“Good progress is being made on the improvement works to Surrey Street and the project remains on schedule to finish in early June,” was the party line pumped out by Croydon Council, four weeks into its £1.1million project.
But shopkeepers who continue to trade while the stalls have been displaced to North End and Queen’s Gardens report a crippling loss of trade in the absence of Surrey Street’s traditional traders.
One cafe, which relied on stallholders buying teas, coffees and bacon rolls through the long trading hours, reckons its business is down by 65 per cent since the road works started on March 27.
And the manager of another shop told Inside Croydon that their takings were down by £800 last Saturday compared with their usual turnover on the busiest trading day of the week.
“It just goes to show how much we rely on the stalls being here to help bring in the business,” a shopkeeper said yesterday.
“Business has been really quiet since the stalls moved out. And they reckon we’ve got another five weeks of this at least before we can try to get back to normal.”
Some shops admit that they are considering reducing the hours of work of some of their casual workers while the downturn in trade continues. “We just can’t afford to have someone standing in the shop if there’s so few customers coming in,” one shop manager said.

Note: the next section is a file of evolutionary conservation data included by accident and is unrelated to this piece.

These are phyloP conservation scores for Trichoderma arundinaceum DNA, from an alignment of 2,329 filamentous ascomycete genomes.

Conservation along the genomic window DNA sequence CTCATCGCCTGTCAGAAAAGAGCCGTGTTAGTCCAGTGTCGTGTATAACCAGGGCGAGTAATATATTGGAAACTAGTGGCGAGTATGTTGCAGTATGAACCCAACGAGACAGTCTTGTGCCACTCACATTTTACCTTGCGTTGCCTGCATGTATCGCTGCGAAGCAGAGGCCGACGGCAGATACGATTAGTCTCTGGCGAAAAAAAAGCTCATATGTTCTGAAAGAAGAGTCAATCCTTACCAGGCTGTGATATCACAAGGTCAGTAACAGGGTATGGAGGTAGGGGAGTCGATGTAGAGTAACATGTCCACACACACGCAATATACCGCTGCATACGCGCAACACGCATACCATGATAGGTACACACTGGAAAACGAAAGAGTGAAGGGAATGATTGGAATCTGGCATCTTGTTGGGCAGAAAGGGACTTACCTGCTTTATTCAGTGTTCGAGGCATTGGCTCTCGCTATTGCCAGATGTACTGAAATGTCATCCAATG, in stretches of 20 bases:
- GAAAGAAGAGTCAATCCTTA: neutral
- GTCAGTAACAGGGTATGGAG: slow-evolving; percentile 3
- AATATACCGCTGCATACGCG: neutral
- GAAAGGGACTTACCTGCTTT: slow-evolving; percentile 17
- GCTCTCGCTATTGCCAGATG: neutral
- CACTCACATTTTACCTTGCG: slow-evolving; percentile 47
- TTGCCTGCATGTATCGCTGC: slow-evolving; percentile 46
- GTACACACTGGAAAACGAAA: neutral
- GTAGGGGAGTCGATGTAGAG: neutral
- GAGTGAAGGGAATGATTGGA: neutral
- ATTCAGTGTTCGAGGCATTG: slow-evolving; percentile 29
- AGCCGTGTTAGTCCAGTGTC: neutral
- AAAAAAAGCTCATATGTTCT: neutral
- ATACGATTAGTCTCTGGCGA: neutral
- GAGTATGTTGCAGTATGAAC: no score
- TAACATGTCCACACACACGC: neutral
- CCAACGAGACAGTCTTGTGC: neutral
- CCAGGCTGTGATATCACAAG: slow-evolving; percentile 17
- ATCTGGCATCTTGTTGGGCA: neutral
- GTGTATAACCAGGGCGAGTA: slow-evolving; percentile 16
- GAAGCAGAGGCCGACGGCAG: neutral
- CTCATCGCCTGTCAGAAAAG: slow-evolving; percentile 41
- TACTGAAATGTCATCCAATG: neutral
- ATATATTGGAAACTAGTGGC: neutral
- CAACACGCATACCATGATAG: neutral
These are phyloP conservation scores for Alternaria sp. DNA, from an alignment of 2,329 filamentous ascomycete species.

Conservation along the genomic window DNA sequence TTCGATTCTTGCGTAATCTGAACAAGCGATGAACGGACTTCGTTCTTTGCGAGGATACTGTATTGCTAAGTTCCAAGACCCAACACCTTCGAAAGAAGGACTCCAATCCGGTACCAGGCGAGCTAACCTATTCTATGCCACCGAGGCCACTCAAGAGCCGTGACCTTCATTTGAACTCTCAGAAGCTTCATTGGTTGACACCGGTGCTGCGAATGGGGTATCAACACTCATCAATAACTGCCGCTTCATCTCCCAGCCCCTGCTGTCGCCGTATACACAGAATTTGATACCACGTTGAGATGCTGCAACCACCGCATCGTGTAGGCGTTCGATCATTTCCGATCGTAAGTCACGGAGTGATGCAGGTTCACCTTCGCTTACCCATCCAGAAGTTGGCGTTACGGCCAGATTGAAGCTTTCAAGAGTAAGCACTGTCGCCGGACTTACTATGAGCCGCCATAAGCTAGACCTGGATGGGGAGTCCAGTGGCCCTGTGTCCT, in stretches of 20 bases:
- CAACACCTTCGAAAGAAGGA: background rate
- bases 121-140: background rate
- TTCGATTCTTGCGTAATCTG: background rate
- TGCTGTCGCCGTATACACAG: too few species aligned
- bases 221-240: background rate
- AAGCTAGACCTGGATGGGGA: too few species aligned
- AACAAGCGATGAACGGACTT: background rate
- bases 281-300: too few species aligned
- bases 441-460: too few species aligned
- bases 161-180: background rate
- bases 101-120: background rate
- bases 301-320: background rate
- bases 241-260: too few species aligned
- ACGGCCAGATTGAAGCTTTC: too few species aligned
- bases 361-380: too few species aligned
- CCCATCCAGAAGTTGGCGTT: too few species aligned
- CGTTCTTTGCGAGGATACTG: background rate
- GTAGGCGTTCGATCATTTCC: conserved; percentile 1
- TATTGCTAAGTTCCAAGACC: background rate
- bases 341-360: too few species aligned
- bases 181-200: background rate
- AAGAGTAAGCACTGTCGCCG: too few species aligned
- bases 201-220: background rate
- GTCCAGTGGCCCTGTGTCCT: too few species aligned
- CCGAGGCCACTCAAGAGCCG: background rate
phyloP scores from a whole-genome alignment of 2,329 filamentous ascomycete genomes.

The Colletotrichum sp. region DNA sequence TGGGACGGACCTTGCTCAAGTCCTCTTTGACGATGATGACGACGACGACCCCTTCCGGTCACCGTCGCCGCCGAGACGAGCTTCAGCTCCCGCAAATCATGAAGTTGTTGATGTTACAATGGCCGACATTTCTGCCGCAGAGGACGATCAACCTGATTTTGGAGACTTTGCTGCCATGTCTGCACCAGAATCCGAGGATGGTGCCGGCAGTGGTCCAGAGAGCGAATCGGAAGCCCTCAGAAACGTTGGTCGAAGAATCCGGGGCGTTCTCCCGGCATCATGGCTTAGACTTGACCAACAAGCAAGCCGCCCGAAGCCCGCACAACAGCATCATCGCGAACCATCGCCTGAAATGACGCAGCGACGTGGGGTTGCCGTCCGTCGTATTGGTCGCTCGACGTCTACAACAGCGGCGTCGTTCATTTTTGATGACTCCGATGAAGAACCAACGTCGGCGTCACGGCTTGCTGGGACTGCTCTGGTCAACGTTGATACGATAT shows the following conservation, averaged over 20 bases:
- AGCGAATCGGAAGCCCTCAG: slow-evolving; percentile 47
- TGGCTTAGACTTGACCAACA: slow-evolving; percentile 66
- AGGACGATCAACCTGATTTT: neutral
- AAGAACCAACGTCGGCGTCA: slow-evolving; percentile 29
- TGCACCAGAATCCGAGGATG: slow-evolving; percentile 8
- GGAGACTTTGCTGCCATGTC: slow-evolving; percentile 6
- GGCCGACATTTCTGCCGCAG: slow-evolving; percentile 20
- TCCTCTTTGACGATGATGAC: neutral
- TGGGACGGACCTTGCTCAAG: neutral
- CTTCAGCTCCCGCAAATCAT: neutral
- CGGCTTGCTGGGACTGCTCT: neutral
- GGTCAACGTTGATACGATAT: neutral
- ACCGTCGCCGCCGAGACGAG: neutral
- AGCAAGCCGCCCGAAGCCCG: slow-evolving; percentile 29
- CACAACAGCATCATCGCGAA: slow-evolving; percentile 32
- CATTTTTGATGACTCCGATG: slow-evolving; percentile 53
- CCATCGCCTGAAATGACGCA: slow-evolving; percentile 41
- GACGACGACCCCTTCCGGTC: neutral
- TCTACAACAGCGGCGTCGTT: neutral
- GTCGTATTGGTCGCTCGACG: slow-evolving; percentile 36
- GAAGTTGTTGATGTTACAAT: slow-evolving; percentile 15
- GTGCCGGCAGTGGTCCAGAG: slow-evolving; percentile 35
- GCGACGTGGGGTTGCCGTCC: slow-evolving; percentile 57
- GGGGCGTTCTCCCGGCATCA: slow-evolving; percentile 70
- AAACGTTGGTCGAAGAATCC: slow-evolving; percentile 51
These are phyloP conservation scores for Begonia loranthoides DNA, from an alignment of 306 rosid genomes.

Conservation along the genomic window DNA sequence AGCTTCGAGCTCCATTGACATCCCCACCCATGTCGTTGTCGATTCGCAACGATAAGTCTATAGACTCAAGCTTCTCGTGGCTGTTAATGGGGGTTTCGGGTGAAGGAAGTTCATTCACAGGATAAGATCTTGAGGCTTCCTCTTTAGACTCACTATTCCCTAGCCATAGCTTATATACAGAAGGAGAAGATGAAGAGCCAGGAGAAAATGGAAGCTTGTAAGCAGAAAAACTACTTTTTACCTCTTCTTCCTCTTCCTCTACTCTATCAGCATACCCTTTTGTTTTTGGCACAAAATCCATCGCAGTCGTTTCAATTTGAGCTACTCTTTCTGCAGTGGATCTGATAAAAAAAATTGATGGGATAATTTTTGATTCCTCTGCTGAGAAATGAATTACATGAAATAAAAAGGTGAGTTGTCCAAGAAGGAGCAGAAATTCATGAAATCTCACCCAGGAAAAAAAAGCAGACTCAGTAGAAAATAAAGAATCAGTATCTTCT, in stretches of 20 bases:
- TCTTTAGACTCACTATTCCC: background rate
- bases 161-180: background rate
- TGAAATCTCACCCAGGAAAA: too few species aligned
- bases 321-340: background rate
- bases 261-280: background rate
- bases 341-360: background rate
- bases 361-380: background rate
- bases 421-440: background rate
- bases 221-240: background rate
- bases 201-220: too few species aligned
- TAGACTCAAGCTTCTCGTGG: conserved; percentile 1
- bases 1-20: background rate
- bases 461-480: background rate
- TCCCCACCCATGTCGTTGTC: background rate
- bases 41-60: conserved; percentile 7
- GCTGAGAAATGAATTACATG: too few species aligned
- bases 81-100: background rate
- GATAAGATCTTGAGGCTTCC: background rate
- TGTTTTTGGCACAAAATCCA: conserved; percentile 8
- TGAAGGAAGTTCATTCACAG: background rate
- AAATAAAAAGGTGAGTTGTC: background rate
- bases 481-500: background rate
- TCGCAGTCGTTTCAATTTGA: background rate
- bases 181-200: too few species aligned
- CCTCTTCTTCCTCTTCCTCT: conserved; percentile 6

Work on the scheme has been pushed forward at the Town Hall by council leader Tony Newman and one of his close clique of Labour councillors, Mark Watson, who has described the traditional street market as being “tatty”.The works conducted so far appear to comprise mainly of creating a level area where stalls will be positioned, using small setts which are expensive and time-consuming to lay and tend to be difficult to repair or replace.
The council says that the works conducted so far “include new levelled pavements, improved drainage and new cabling to support an upgraded street lighting scheme”. There was no mention from the council’s propaganda bunker in Fisher’s Folly of Watson’s favoured “street art”, though the neon signage which Watson had commissioned for £10,000 still hangs from the bridge above the street.
According to the council, “Shops and cafes along Surrey Street remain open to the public and are trading as normal.”
Not according to one out-of-pocket shop-owner: “If this is ‘normal’, I might as well pack up and move out now.” The shopkeeper expressed some concern at the apparently slow pace of progress of the work so far, which is being conducted by contractors Kier, whose work on other road projects around Croydon has tended to be completed later than scheduled.
The shopkeeper also confirmed that their erstwhile neighbours, the stallholders, have been enjoying improved trading since the move to the easier-to-access North End. “Some of them are already saying that they don’t want to come back,” the shopkeeper said. “But the council won’t let them stay on there once the works have finished.”
According to Watson, the council’s small business champion, “I am really pleased with the progress being made on Surrey Street and would like to thank everyone for their patience while these crucial works are carried out.
“The contractors are continuing to work hard to deliver the scheme, so the new upgraded and lively market that will rival some of the best in London, can reopen as quickly as possible.”
Watson failed to elaborate on when that reopening date might be.
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